Quarry firm plans to restore Misson site to wetland wildlife habitat

John Ingham, Hanson's principal landscape architect - the mineral extraction company has renewed its corporate membership of Nottinghamshire Wildlife Trust as it looks towards the start of restoration work at  the Newington Quarries complex in Misson.
John Ingham, Hanson's principal landscape architect - the mineral extraction company has renewed its corporate membership of Nottinghamshire Wildlife Trust as it looks towards the start of restoration work at the Newington Quarries complex in Misson.

A mineral extraction company is making plans to restore a Misson quarry complex as a wildlife habitat when mining operations end next year.

Hanson UK, a construction materials supplier, has plans to create a nature-spotters’ haven at the Newington Quarries, on Newington Road, with help from the Nottinghamshire Wildlife Trust.

The redshank is one of the highest priority red list of Birds of Conservation Concern which Nottinghamshire Wildlife Trust hope will be attracted to the Newington Quarries complex in future.

The redshank is one of the highest priority red list of Birds of Conservation Concern which Nottinghamshire Wildlife Trust hope will be attracted to the Newington Quarries complex in future.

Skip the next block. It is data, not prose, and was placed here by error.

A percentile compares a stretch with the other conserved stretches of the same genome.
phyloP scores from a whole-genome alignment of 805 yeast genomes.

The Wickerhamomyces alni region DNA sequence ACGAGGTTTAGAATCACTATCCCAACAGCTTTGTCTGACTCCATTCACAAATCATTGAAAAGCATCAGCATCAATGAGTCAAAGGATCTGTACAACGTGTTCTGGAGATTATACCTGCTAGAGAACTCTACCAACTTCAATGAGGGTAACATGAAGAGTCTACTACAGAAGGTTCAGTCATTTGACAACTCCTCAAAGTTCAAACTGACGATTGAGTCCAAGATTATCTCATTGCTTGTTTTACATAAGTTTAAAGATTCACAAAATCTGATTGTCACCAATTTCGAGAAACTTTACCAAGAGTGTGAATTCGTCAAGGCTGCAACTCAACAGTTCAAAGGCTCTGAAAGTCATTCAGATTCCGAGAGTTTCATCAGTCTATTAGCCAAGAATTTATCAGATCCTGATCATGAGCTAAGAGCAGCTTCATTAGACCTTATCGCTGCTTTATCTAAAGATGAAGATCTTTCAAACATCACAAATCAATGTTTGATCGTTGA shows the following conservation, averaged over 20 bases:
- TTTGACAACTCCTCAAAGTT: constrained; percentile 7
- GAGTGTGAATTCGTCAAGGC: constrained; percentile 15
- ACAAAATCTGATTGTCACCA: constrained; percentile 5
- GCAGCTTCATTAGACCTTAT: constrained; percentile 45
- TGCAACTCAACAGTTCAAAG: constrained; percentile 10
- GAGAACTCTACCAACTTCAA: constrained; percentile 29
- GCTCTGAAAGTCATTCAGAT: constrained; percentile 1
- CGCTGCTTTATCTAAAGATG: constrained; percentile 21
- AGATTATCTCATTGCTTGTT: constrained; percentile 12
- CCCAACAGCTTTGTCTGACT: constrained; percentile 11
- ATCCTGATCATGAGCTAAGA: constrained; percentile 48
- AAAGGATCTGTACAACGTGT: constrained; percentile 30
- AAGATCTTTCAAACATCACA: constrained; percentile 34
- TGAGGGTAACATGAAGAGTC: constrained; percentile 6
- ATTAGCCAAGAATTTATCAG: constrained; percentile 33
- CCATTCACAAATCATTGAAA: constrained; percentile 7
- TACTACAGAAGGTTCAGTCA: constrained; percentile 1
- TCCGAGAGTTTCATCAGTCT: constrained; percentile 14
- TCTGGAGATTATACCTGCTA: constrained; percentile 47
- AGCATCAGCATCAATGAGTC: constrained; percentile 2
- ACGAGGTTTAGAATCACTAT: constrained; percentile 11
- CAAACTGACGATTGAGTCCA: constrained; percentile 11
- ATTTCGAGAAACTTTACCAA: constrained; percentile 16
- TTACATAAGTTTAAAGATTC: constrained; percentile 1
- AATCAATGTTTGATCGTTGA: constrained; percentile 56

John Ingham, Hanson landscape architect, said: “The trust has provided invaluable input and advice during the development of restoration proposals.

“With the help of NWT, Hanson is delivering significant biodiversity enhancements in this formerly intensive arable landscape.”

The plan includes easy access viewing areas for wetland wildlife, offering a chance to see exciting species without disturbing them.

It is hoped the site, which was a floodplain habitat until the 1980s, will attract wildlife including at-risk species such as curlew, redshank, snipe, bittern and bearded tit, as well as otters and water voles.

Janice Bradley, for NWT, said: “The complex is already set to be a key wildlife site for the future and we look forward to continuing discussions about the restoration of wet grasslands and reedbeds.”